More on Samuelson and the damage he has done to economic theory

I received a note from a friend and colleague on the note I did on the most damaging graph in the history of the sciences. He wrote:

Thanks for your blog on Samuelson. Only about twelve months ago did it dawn on me just how much damage Samuelson has done. I was thinking then of the Foundations, but of course you are right: his introductory textbook has been much more influential. Because his first degree was in physics, I don’t suppose he ever encountered a course in the History of Economic Thought in his life.

Samuelson’s first degree was in physics! This was news to me. So I did a bit of hunting, and now I am not sure that my colleague wasn’t right, and that Samuelson’s Foundations may have done as much harm as his introductory text and the Keynesian-cross. None of the standard online biographies mention physics, but there was then this on Paul Samuelson which is an entry in the online Encyclopedia of Human Thermodynamics, a link I shall certainly preserve. This is part of what it says about Samuelson:

In hmolscience, Paul Samuelson (1915-2009) (CR:89|#52) was an American economist noted, in economic thermodynamics, notable for his circa 1940 to 1970s efforts to derive economics via what he refers to a “mathematical isomorphisms” of the thermodynamics of Willard Gibbs, as communicated to him via his mentor Edwin Wilson and the so-called Harvard Pareto circle.

Economic stability | Equation 133
In 1938, Edwin Wilson, amid various letter communicates on his steam engine/physical chemistry based “mathematical economics” course, he was teaching at Harvard, wrote the following to Samuelson with critical comments on a paper by Samuelson:

“Moreover, general as the treatment is I think that there is the possibility that it is not so general in some respects as Willard Gibbs would have desired. [In] discussing equilibrium and displacements from one position of equilibrium to another position [Gibbs] laid great stress on the fact that one had to remain within the limits of stability. Now if one wishes to postulate the derivatives including the second derivatives in an absolutely definite quadratic form one doesn’t need to talk about the limits of stability because the definiteness of the quadratic form means that one has stability. I wonder whether you can’t make it clearer or can’t come nearer following the general line of ideas [that] Gibbs has given in his Equilibrium of Heterogeneous Substances, equation 133.”

The very impressive mention of “equation 133”, from Gibbs’ subsection “Internal Stability of Homogeneous Fluids as indicated by Fundamental Equations”, is the following:

U – TS + PV – M_1 m_1 – M_2 m_2 … – M_n m_n \,

Wilson, in other words, is suggesting, as it seems to be, to Samuelson that he use the Gibbs fundamental equation to formulate a theory of economic stability. Very hilarious indeed. Even the best of the best top dozen of the three dozen or so known human free energy theorists have been barely able to get a handle on this very intricate problem. No wonder Samuelson, into the 1970s, would become so irritated when people queried him about entropy and or sent him entropy-based economic papers to look at.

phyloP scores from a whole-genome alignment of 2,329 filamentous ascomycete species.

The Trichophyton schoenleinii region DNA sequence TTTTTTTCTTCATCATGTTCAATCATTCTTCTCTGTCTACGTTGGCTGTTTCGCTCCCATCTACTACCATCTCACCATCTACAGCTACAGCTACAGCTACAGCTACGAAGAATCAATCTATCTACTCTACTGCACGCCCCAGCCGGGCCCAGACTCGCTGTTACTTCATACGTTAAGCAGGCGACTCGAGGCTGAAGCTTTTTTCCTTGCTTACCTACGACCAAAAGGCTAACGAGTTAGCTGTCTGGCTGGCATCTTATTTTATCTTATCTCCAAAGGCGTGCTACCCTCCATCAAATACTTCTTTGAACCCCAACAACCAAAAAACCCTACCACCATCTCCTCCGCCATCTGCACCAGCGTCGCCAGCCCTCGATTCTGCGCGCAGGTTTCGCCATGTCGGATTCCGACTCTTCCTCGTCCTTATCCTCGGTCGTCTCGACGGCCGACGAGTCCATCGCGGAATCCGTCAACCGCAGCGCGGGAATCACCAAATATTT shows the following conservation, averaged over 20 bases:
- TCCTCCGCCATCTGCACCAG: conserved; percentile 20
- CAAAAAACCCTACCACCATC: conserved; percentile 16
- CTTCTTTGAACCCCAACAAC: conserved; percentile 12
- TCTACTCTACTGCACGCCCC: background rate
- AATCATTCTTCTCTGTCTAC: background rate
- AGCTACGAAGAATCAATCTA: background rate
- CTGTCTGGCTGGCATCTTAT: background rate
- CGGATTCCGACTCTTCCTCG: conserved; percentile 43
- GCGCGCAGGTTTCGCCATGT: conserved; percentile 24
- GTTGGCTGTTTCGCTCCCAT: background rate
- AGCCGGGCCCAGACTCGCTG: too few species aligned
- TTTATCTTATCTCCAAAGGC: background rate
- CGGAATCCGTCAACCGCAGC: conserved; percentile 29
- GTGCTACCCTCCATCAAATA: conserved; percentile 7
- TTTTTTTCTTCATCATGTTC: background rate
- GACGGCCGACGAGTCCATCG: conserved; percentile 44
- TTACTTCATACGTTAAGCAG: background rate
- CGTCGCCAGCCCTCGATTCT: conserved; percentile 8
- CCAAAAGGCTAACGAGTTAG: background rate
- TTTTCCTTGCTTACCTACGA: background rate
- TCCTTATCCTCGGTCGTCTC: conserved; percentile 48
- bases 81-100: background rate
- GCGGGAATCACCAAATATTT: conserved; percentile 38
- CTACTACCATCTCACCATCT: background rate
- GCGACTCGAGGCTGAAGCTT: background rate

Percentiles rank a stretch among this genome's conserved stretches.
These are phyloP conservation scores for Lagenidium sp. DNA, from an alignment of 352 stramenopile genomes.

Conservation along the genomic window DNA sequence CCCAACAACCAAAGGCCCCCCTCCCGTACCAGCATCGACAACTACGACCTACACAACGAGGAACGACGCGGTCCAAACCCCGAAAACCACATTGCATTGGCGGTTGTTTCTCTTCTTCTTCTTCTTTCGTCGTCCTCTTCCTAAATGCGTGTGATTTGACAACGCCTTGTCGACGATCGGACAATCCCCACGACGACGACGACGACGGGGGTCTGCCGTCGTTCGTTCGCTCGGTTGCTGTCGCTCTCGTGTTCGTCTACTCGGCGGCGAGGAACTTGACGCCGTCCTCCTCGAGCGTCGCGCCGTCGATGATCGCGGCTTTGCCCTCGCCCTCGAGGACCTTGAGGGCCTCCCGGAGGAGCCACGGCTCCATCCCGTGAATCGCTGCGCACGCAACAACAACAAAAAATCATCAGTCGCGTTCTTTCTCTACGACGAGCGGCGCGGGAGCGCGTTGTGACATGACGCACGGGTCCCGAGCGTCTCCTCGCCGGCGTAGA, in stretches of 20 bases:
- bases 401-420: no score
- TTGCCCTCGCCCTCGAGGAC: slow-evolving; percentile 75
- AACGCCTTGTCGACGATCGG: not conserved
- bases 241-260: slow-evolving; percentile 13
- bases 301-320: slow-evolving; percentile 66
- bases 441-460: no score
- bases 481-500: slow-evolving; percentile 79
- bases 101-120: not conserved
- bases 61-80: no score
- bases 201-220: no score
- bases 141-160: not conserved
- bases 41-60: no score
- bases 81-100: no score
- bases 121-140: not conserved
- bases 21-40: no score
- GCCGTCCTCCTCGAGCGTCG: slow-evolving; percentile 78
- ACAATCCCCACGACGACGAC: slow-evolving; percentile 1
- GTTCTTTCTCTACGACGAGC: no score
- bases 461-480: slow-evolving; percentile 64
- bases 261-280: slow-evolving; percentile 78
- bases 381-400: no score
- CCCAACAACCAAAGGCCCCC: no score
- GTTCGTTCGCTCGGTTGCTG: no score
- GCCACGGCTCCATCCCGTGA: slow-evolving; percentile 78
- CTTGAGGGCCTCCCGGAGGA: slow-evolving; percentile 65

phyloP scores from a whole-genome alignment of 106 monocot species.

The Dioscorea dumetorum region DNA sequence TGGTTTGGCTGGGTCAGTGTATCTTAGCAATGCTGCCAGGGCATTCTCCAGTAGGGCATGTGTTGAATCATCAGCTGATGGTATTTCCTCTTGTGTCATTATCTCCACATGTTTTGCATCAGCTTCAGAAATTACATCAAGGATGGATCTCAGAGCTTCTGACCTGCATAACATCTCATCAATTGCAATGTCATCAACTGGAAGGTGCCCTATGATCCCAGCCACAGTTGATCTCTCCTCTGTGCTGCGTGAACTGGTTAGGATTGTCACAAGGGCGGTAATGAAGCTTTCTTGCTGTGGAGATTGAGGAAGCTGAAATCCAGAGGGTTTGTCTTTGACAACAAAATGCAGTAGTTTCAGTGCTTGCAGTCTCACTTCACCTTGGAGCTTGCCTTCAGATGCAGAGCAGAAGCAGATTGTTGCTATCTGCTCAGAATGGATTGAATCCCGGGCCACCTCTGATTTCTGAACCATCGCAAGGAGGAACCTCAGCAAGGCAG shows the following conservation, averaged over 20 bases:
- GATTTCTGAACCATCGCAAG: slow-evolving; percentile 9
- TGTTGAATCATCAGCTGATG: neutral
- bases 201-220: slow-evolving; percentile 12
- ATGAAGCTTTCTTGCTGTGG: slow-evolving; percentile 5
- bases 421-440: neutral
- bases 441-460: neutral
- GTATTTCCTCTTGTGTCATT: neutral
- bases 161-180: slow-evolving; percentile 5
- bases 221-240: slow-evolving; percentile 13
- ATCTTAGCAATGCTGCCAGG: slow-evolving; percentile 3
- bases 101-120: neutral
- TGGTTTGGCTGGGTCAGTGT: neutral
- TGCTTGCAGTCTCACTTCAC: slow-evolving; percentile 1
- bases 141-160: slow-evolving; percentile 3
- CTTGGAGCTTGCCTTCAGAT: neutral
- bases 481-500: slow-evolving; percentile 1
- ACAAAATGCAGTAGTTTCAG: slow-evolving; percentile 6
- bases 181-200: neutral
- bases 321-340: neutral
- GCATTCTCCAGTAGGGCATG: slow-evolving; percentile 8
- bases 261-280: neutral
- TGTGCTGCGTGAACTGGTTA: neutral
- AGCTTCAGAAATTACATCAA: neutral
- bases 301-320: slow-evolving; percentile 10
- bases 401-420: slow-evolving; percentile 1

And where does all this lead:

Samuelson’s general economic model, in particular, was influenced by Gibbsian equilibrium criterion. His 1947 book Foundations of Economic Analysis, from his doctoral dissertation, is based, in theme, on Gibbs’ 1876 On the Equilibrium of Heterogeneous Substances. [1] Samuelson was the sole protegé of the polymath Edwin Wilson, who had himself been the sole protegé of Yale’s great physicist Willard Gibbs. During these formative years, Gibbs’ theories on equilibrium and chemical thermodynamics influenced them both in their ideas on the equilibrium of economic systems. In his seminal Foundations, Samuelson suggested, for example, that variation of the demand for a factor with a change in its price was analytically similar to thermodynamic variation in the pressure, volume, and temperature of an ideal gas. [9] All of this is pure Gibbsian. In fact, one may argue that the terms “foundation” and “variation” were plucked directly from the first page of the abstract to Equilibrium, wherein Gibbs states:

“Little has been done to develop the principle [of entropy] as a foundation for the general theory of thermodynamic equilibrium, which may be reformulated as follows: for the equilibrium of any isolated system it is necessary and sufficient that in all possible variations of the state of the system which do not alter its energy, the variation [δ] of its entropy shall either vanish or be negative.”

In short, Samuelson seemed to have adopted the variational logic of differential equations employed in thermodynamics, where variation goes by the mathematical name of “derivative”, to be applied in economics. Samuelson, however, maintains that his borrowing of thermodynamics to application in theoretical economics is only as “mathematical isomorphisms” between the maximum-minimum structures of thermodynamics and the cost-profit-utility systems of economics.

A very interesting idea in 1947, certainly worth pursuing. That we now can see it is a dead end is neither here nor there to all of world’s economists who have taken the trouble to learn maths rather than looking at the way an economy works.

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